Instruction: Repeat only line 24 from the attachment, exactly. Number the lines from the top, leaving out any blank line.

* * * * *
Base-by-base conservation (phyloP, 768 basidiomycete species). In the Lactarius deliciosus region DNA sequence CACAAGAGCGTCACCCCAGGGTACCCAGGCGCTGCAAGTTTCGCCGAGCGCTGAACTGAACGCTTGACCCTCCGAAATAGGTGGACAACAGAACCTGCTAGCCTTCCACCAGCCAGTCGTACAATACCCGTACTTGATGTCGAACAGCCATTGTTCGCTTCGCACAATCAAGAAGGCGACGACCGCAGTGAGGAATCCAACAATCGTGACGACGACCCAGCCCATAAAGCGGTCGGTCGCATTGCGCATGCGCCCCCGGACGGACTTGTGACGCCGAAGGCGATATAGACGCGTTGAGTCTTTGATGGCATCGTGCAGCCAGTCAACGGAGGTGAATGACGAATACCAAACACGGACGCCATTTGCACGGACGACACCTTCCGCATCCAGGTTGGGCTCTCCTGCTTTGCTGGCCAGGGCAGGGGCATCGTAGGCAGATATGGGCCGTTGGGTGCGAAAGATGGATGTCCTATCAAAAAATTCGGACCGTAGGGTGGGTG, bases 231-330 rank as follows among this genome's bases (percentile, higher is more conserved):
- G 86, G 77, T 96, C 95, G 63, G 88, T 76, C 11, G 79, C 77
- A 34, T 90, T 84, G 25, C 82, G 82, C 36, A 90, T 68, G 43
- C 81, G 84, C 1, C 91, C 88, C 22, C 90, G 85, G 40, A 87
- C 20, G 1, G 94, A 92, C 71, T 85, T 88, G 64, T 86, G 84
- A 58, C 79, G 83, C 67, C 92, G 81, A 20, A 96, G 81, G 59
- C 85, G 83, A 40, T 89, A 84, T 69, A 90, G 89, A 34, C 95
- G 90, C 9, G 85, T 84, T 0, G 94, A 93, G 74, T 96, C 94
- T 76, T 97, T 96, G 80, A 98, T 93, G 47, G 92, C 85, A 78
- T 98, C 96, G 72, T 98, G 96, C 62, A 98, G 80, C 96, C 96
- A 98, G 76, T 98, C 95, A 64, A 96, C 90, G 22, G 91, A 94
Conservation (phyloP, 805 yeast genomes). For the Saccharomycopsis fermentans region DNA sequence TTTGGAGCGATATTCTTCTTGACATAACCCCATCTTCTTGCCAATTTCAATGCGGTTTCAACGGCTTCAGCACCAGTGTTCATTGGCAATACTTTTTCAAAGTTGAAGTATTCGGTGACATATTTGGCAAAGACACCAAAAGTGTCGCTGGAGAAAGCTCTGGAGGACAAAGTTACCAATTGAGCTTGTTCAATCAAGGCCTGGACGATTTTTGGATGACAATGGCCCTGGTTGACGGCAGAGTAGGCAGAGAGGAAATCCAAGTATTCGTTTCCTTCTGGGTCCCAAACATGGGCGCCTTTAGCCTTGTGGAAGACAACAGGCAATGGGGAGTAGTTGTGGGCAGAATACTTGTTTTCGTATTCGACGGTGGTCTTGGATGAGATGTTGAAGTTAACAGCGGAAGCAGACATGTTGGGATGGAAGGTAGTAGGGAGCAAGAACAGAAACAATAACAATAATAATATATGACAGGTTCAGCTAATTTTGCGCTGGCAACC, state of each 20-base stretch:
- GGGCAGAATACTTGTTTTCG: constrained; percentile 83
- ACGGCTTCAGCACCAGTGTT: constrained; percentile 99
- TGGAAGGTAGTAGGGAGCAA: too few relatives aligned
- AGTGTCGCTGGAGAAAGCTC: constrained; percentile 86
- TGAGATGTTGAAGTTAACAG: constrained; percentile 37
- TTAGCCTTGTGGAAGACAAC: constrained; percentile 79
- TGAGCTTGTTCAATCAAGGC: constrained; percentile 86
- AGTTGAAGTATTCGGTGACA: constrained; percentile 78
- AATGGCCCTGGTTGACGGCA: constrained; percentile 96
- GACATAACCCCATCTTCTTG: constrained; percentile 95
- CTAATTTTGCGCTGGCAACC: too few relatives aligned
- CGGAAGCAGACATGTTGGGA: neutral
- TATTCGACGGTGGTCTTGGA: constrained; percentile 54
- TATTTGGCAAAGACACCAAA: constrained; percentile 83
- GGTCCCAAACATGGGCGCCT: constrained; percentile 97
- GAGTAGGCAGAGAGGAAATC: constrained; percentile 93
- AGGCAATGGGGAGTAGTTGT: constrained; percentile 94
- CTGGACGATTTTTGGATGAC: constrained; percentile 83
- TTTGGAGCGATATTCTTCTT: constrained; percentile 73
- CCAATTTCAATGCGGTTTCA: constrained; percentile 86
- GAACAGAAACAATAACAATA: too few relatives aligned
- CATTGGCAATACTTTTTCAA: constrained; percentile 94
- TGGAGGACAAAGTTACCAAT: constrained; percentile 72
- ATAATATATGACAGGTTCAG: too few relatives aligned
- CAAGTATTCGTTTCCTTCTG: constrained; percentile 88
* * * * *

- CGGAAGCAGACATGTTGGGA: neutral